Spit-roasted cabrito, grilled quail in achiote, and wonderfully chewy arrachera were just a few of the meats being prepared over smoky charcoal grills that sent fragrant smoke up into to the hills. One chef had an array of six ceviches ranging from octopus to tuna and conveniently next to him was a woman hand patting and cooking thick, toothsome corn tortillas on her comal. I counted 21 different salsas to accompany the “grill-fest”.
Wines from Baja were being featured that night and the ones getting the most attention were the Chardonnay and Shiraz from Casa Madero and the wines from Monte Xanic, the premier winery in Valle de Guadalupe. The real star, however, was the blend of Tempranillio, Barbara, Syrah, Cabernet and Merlot from Maria Tinto. One of the owners is none other than Guillermo González Beristáin, who is also the winemaker. Great chef and wine maker? That’s a bit over-achieving, don’t you think?
Later in the evening, Rick Bayless did a demonstration on the beach with Sissy Biggers of Food Network fame (now working at Food & Wine magazine). It was a simple presentation illustrating how to cook a tortilla on a comal and a recipe for salsa habanero. It was obviously geared to a fun-loving crowd not much interested in anything too technical or intellectual that evening. His star power made up for any minimalism in the demo.
The next day was Sunday and Danyele (my trusty assistant) and I had an early breakfast then spent most of the day in the kitchen preparing for my demo that evening at the marina. I was asked to present dishes associated with Samar as that would help add a bit of “global” nature to the festival. I demonstrated the tres vasos from Spain, the stuffed squash blossoms with green olive-pomegranate salad from Turkey and the chocolate samosa with pistachio-gum mastic ice cream from – well, Samar!
Also presenting that evening were Federico A. López, a well-known and respected chef from Cancun, Alfredo Oropeza, a popular television chef in Mexico and Enrique Olvera Figueras, arguably Mexico’s most brilliant and famous chef. Enrique has been subject to rave reviews and remarkable notice during the last several years. Food & Wine named Olvera one of the 10 most promising culinary talents worldwide and Starchefs.com published a list with the “top 10 international figures in the culinary industry,” which included Enrique. His restaurant in Mexico City, Pujol, is becoming a national destination and books months in advance. My favorite dish he prepared that night was a Mayan-inspired simple puree of epazote-scented black beans with squash blossoms, perfect tomatoes and grilled squash. The dish was topped off with cumilles, an insect often eaten alive.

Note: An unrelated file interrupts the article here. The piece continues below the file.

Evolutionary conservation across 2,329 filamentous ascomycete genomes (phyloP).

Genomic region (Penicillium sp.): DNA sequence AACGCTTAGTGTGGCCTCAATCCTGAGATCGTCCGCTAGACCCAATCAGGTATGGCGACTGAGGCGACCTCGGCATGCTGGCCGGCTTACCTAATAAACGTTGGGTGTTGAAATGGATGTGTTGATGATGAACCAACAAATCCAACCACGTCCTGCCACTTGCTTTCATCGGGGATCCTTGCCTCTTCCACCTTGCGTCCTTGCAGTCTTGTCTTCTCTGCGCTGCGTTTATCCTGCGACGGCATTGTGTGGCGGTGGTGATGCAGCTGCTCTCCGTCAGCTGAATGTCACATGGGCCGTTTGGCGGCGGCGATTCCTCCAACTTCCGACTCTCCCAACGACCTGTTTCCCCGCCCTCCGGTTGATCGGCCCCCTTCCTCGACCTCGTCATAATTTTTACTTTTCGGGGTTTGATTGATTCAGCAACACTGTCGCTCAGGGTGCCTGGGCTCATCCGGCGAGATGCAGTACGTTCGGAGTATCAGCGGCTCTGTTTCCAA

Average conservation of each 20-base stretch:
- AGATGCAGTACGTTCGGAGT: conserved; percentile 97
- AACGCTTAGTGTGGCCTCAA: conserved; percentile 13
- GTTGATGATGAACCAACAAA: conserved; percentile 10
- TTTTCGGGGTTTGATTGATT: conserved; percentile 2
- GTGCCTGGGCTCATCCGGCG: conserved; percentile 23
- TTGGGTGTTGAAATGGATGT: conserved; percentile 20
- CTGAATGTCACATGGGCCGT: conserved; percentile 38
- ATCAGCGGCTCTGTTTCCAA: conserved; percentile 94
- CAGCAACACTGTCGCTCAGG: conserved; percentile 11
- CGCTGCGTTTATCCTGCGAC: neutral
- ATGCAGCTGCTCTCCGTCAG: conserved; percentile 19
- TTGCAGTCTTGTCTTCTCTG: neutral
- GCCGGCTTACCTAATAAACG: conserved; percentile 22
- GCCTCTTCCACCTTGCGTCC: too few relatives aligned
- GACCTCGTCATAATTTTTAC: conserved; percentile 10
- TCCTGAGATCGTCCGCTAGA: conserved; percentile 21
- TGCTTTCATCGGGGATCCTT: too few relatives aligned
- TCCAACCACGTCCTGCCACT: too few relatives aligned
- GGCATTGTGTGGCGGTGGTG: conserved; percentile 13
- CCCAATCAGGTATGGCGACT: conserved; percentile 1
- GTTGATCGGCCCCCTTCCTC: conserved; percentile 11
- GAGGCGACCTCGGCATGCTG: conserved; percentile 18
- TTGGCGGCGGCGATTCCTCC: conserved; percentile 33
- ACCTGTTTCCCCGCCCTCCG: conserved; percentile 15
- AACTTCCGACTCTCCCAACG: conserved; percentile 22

I finished off the evening at Taqueria Papa Loco where I had the best tacos al pastor I have tasted since my “quest for the best” ended at El Farolito in Mexico City during the filming of my PBS cooking segment on Taquerias in 1999. The Horchata and Jamaica were quenching and delicious but the queso fundido left us wishing we had ordered more tacos al pastor – so we did!
The next morning we had one last meal – a hearty and spicy breakfast – at Margaritas in downtown Zihua. There were 10 of us and we must have ordered the entire menu – chilaquiles, rancheros, molletes, enchiladas, quesadillas, and my favorite, enmoladas. And why is the papaya in Mexico so addicting? It’s a shame that we never get papaya that flavorful here.
It was time to return to Dallas so Danyele and I decided that on the plane ride between Zihua and Mexico City we would knock out the fuego menu we would be doing in a few days. Somehow, it was not surprising that the diners found avocado-crabmeat relleno inspired by chef Guillermo, a mole negro foam on wood roasted ribeye and for dessert a terrine of Mexican chocolate fondant and passion fruit curd with cactus pear-clove sorbet.
I’ve already signed on for the Ixtapa/Zihuatanejo Food & Wine Festival – 2012. So should you!
Stephan Pyles is the chef/owner of his namesake Stephan Pyles Restaurant and Samar both on Ross Avenue in Dallas. Crave is pleased to have the chef share his travels with us.
3 responses to “Chef Pyles in Zihuatanejo”
That sounds wonderful!
What an exquisite description of that part of the world. My husband and I did the Ixtapa trip about 10 years ago, had a beautiful time, and I enjoyed reliving the descriptions of some of the foods we had that were similar. Thank you Chef.